Don’t think your company qualifies to receive the Employee Retention Credit (ERC)? You may want to take a closer look at how it’s changed over the years — and how those changes could (quite literally) pay off. A lot of companies that once thought they weren’t eligible for the ERC are now collecting large sums of money. Don’t disqualify your business, even if it wasn’t eligible in the past.
Today, it’s easier than ever to qualify. That said, employers are overlooking the ERC because they aren’t aware of the more lenient qualification criteria and greater credit potential. Here’s a breakdown of the latest rules that are qualifying so many more businesses for this very lucrative credit.
1. You can claim the ERC even if you received a Paycheck Protection Program (PPP) loan.
When the credit program guidelines were first enacted, employers couldn’t receive the ERC unless they repaid the PPP loan by May 18, 2020. In other words, they could choose to receive a PPP loan and the ERC, but this meant they’d have to pay their PPP loan back rather than wait for loan forgiveness. The result was that employers were incentivized to opt for either the PPP loan or the ERC — not both. With the latest updates to the ERC guidelines, you can now receive it even if you received a PPP loan that was later forgiven.
The only restriction is that the same wages cannot be claimed against both the ERC and PPP loan. But PPP funds only account for a small portion of monthly payroll expenses. As a result, when eligible businesses look back between the approved ERC time period — March 13, 2020 to Sept. 30, 2021 (or through Dec. 31, 2021, for recovery startup businesses) — they often have qualifying wages they didn’t pay using PPP money. They may also have additional qualifying payroll expenses, such as health care costs, that can be used to maximize their ERC.
2. The decline in gross receipts isn’t as steep as it used to be to qualify for the ERC.
Another rule that’s opening up the ERC to more businesses and offering bigger returns is the percentage drop in sales. To be eligible for the ERC in 2020, businesses’ gross receipts must be less than 50% of their 2019 value. That’s the original rule and is still the case for 2020 quarters, but 2021 offers even greater opportunity. Under newer ERC guidelines, 2021 gross receipts only need to decline by at least 20% when compared to 2019, allowing more businesses to take advantage of the lucrative ERC program in more calendar quarters.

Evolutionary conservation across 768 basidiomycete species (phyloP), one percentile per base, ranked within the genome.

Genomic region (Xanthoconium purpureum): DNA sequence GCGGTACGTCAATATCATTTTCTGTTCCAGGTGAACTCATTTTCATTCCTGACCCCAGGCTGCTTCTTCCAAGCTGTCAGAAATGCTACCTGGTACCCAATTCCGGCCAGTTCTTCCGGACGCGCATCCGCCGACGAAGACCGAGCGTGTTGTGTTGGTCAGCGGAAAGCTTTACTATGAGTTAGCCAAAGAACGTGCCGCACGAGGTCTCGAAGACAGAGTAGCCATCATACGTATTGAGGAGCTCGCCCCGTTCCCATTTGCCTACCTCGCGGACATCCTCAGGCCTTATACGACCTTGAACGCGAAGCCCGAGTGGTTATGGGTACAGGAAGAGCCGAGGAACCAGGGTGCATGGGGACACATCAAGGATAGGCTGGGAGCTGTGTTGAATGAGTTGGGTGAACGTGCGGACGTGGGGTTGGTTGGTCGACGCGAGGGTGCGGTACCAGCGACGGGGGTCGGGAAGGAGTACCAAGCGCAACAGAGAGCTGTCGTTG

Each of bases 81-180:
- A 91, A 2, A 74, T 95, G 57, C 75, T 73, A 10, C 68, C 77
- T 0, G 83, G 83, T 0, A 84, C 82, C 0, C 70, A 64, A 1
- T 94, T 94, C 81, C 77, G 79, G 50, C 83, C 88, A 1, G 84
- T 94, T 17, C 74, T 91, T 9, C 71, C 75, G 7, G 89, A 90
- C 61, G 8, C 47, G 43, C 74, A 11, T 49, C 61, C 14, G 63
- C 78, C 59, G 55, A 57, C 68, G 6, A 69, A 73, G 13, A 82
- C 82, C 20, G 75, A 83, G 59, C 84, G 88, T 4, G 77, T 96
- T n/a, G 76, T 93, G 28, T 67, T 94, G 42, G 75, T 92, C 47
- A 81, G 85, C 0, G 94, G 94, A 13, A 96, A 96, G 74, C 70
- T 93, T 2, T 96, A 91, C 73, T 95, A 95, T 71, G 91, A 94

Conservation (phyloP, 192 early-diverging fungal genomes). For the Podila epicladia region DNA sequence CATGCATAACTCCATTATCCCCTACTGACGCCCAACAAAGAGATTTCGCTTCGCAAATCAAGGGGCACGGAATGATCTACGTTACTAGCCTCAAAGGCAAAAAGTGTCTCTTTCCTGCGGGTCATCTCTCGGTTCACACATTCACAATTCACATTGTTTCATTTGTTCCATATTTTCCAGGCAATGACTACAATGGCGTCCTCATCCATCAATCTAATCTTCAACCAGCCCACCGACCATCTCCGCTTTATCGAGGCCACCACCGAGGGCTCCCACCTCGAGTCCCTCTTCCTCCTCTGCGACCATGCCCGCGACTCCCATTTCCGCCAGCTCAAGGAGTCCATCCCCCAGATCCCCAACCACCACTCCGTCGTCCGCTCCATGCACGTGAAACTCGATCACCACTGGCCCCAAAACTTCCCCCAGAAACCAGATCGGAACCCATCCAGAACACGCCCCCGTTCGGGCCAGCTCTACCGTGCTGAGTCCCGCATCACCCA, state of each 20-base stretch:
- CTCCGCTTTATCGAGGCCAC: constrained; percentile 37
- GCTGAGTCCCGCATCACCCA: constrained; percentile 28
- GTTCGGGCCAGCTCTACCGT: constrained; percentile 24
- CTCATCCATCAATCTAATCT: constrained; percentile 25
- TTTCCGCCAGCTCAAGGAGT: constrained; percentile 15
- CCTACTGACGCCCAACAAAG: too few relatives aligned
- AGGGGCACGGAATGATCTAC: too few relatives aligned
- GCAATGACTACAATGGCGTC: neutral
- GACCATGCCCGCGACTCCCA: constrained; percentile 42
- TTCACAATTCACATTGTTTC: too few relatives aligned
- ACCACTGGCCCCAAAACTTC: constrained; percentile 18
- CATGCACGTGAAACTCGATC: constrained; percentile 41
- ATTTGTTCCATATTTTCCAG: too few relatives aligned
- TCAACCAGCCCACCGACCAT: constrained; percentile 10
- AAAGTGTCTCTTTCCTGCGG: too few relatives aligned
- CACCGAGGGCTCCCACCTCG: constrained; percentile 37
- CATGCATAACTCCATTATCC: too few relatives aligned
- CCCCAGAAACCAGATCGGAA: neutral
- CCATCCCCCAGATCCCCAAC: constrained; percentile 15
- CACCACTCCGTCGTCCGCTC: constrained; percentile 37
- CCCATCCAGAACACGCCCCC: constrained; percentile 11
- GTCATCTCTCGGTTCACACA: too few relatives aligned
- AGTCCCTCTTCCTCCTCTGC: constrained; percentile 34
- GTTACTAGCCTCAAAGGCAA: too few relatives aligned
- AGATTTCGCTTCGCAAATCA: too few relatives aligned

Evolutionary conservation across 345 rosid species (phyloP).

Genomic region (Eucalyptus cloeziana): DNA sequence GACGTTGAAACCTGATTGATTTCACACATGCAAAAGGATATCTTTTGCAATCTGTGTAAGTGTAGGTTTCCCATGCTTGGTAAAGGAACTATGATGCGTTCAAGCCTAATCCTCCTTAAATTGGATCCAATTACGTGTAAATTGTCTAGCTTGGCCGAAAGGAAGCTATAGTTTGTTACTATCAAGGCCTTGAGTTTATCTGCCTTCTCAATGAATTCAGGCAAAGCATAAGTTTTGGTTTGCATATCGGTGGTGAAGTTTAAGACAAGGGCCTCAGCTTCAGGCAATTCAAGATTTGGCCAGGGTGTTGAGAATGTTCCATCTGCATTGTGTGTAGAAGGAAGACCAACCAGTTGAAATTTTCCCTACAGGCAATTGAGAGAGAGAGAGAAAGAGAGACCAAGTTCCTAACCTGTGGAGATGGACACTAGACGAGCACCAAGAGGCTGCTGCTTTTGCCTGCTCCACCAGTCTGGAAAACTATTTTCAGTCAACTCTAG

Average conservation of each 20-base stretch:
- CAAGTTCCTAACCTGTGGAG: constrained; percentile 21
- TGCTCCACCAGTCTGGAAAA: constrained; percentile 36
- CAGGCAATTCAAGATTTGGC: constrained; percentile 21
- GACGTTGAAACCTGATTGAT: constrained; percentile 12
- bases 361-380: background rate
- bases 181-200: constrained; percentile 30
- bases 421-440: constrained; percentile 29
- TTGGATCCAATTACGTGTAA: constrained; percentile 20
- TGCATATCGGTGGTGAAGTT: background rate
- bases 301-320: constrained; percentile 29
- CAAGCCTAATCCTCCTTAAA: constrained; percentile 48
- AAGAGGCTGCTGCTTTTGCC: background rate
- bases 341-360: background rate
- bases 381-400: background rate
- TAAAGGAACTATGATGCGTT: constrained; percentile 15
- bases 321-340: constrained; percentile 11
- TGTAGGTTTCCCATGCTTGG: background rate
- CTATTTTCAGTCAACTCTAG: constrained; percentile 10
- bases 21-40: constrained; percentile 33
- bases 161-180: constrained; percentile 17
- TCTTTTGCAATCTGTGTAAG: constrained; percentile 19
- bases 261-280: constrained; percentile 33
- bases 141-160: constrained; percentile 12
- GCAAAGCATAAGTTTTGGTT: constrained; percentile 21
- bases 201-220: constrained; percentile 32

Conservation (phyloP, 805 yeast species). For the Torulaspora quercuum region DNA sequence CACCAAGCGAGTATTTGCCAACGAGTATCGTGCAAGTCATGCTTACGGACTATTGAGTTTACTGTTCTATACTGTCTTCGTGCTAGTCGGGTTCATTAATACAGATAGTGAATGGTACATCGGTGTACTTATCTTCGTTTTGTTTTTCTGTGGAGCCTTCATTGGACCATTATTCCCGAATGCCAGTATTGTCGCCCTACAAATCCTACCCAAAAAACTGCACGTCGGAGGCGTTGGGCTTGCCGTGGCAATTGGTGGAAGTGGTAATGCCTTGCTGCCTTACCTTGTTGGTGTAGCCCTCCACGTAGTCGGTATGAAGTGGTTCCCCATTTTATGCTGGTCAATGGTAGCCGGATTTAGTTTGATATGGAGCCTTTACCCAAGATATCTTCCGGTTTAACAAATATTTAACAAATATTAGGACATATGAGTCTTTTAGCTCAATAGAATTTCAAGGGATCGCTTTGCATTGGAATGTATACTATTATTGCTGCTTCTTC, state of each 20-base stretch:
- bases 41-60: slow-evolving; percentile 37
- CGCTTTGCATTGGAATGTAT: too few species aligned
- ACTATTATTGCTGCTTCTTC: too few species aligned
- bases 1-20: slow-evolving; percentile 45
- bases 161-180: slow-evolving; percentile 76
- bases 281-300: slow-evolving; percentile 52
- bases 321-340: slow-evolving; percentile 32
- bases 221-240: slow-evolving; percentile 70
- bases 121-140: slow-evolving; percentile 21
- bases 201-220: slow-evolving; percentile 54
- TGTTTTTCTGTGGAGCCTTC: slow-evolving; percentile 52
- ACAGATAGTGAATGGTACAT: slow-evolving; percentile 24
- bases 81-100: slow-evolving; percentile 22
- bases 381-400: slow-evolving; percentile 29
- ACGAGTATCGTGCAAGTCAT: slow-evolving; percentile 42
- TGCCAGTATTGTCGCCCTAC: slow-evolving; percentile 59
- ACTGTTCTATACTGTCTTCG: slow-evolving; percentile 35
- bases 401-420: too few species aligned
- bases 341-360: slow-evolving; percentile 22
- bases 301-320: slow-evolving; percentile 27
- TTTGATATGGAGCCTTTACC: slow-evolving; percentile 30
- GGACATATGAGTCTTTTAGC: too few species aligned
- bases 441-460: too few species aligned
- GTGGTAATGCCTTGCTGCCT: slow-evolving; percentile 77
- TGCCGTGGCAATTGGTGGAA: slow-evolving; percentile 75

3. You can qualify even if you were profitable overall in 2020 and 2021.
Many employers don’t realize that you can evaluate your ERC eligibility on a quarterly basis. For example, even if you were profitable in 2020, but show a 50% or more quarterly decline compared to the same quarter or quarters in 2019, you can still qualify to reap the rewards of the ERC. If you saw an overall profit in 2021, but had a 20% or more quarterly decline compared to the same quarter or quarters in 2019, you also qualify. In other words, overall profitability isn’t really a factor. If you experienced a large enough decline in gross receipts for any individual quarters, you qualify.
4. If you had to adapt to interruptions in your business — even without a gross reduction in receipts — you likely qualify for the ERC.
You qualify for the ERC if you had a full or partial suspension of business operations during any qualifying calendar quarter because of governmental orders limiting commerce, travel or group meetings due to COVID-19. Did your company experience limited capacity, a reduction in services or were you unable to work with your vendors? Did supply-chain interruptions or a reduction in hours of operation impact your profitability? If so, you could qualify and get big refunds by claiming the ERC.
5. Businesses that didn’t exist in 2019 are still eligible for the ERC.
When the ERC was introduced in March 2020, it didn’t consider new businesses that launched during the pandemic. The first round of changes to the ERC rules in 2021 provided a new rule for employers who weren’t in existence in 2019. Employers who started their businesses in 2020 can determine ERC eligibility by evaluating if there was a decline in gross receipts — simply compare the gross receipts in a 2021 calendar quarter to gross receipts from the same calendar quarter in 2020.